Marlene Dietrich in her breakthrough role
The Blue Angel, 1930
Plus, like Cabaret, there's the constant effort to ram home (in more ways than one) how decadent 1920s Berlin was, but using modern Hollywood ideas of what kinky / sexy is.  Take a look at Marlene Dietrich:  that's her breakthrough role, as Lola in The Blue Angel.  That was the hottest, sexiest, kinkiest thing that had ever been seen on film in 1930's Berlin.  Well, let me assure you that, in Babylon Berlin everyone has been made up, eyebrowed up, thinned down, shampooed and conditioned, and generally made into someone entirely different than what was cooking in the Berlin stews of the 1920s.  They did the same thing in Cabaret.  Only in Cabaret, everyone's pretty clean cut - even Sally Bowles.

Liza Minelli doing Dietrich in Cabaret
Actually, you can tell that Cabaret's an American movie because it uses "divine decadence" to promote straight up family values.  Sally Bowles has Daddy issues, will do anything for money and/or love and/or attention, and is sleeping all over the place (I think it's the first movie where the word "syphilis" is used in a joke), even though she's "as fatale as an after-dinner mint".  But after she has an abortion, well, it's pretty obvious that Sally's going to end up on the skids, the streets, and the morgue.  In the same way, the menage-á-trois weekend with Sally, Brian and Max, is there to confirm how futilely, half-assedly decadent the German nobility was.  That's why, when the blue-eyed blond-haired youth starts singing "Tomorrow Belongs To Me", he seems like a refreshing change to the Cabaret Berlin Babylon.  And even after the camera has pulled back and shown the Nazi uniforms and swastikas - I'm not entirely sure that the director grasped that some people might still root for them.  Pauline Kael noticed in her review at the time that "Bob Fosse, the choreographer-director, keeps the period—Berlin, 1931—at a cool distance. We see the decadence as garish and sleazy." (Wikipedia).  In other words, we're observers, safely at a distance, and at a distance, the Nazis can look good:  At least they'll clean the place up.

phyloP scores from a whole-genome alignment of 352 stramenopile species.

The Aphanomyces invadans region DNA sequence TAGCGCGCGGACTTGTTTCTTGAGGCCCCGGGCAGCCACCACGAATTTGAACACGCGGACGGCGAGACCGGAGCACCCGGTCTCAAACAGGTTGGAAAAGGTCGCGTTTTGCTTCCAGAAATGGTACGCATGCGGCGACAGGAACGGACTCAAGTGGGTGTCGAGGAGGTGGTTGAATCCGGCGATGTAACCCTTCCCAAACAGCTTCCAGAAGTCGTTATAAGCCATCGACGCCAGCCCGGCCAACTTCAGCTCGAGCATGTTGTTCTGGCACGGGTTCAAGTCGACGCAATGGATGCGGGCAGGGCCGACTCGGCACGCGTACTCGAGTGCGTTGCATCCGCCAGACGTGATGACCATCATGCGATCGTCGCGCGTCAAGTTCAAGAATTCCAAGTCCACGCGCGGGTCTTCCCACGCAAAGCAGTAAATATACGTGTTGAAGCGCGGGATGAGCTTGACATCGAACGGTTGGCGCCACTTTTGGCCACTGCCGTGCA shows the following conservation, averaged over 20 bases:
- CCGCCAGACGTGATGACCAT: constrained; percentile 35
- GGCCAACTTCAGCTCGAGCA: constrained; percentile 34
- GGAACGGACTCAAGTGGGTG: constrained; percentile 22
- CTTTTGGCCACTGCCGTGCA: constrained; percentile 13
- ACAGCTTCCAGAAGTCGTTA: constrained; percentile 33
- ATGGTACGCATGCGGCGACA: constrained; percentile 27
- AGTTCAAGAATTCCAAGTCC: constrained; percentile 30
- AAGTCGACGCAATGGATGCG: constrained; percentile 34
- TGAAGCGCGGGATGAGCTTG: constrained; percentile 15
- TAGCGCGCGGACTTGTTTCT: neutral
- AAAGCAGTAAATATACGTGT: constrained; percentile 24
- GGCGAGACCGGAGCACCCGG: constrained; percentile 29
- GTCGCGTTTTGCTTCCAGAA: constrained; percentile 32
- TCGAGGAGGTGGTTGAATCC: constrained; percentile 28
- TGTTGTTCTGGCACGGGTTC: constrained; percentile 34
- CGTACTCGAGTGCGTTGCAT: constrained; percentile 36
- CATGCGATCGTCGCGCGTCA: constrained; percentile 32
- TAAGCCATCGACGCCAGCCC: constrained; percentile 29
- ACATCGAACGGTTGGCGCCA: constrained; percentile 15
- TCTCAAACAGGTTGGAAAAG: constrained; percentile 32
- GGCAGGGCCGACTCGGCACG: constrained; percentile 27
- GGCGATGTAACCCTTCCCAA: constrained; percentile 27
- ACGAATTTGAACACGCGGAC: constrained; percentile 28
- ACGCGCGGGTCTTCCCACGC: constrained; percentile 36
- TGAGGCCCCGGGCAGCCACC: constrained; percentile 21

But back to Babylon Berlin, which does not have THAT problem, but instead suffers from massive PCS, a/k/a Plot Complexity Syndrome:  No one is ever who or what they seem, to the point where you can't help but wonder where they're buying all those disguises, and what phone booth are they using to put them on.  And why no one ever recognizes someone's long-lost whatever by their freaking voice, which wouldn't change, even if everything else has had plastic surgery...  And of course, every twist has another twist that twists back on itself and then corkscrews.  And it would take a silver bullet from the hand of Dracula himself to kill some people off.  Shooting them, pushing them off tall buildings, beating them to a pulp - it just makes them mad.

The problem with PCS, in movies or in novels, is that the excessive plot takes up all space for actual characters.  Yes, we're given heroes and heroines, but they don't have time to actually, think about anything, or have more than four basic emotions, fear, lust, anger, and...  well, maybe just the three.  They're too busy:  there's sex, there's violence, there's the few moments actually at work, there's more sex, there's drugs, and they're always running from or to or after somebody or something.  That's another reason I call Babylon Berlin a guilty pleasure:  there's no there there, except for the plot, and that'll just give you a headache.  Stick with the visuals, kid, it's a lot more fun.


Pasqualino Settebellezze 1975 film poster.jpgThat cannot be said about my favorite of all "babylon" type movies:  Lina Wertmüller's 1975 Seven Beauties.

Seven Beauties is what they call a picaresque movie.  Episodic, and all revolving around our hero Pasqualino Frafuso a/k/a Settebellezze, i.e., "Seven Beauties".  He's called that because he has seven very unattractive, unmarriageable sisters, and his role as the man is to keep them all virtuous until marriage.  Meanwhile, of course, Pasqualino's doing every woman he can get his hands on.  Giancarlo Giannini is brilliant in the role:  Pasqualino is a self-obsessed dandy, a wanna-be Mafioso, and a fool - God, what a fool! - and we can't take our eyes off of him.